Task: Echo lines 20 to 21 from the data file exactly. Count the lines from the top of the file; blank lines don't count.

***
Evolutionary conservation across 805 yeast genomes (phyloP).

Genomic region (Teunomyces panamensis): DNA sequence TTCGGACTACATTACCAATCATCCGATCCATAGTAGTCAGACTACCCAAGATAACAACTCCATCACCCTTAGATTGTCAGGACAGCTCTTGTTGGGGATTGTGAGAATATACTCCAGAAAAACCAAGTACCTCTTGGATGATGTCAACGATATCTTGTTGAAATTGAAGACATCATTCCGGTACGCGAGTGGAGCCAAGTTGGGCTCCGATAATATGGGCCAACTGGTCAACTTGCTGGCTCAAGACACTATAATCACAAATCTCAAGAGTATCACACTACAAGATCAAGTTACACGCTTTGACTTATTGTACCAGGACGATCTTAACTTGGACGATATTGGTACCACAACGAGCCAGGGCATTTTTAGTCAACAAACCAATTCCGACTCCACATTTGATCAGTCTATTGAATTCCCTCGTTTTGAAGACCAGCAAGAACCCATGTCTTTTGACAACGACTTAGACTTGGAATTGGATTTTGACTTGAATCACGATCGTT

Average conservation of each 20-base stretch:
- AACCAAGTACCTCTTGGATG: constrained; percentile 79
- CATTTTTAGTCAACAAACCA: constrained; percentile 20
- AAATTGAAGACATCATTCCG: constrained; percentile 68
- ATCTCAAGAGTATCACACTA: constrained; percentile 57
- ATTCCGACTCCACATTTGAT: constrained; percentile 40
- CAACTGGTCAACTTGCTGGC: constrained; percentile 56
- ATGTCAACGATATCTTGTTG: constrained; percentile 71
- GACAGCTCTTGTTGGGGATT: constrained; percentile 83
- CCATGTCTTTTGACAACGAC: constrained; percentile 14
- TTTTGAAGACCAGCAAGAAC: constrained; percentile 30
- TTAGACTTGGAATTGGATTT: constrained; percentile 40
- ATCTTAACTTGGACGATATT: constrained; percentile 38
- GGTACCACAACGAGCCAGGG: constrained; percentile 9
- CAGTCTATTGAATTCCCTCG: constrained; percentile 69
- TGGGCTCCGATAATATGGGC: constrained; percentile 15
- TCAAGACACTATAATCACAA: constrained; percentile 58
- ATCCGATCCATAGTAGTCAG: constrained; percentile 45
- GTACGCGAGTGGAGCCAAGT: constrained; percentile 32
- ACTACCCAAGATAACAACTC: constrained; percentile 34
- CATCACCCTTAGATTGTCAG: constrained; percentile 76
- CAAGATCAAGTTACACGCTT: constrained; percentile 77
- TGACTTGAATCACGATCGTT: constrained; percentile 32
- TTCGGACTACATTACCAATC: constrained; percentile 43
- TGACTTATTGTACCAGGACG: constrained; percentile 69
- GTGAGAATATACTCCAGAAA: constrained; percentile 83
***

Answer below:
- ATCCGATCCATAGTAGTCAG: constrained; percentile 45
- GTACGCGAGTGGAGCCAAGT: constrained; percentile 32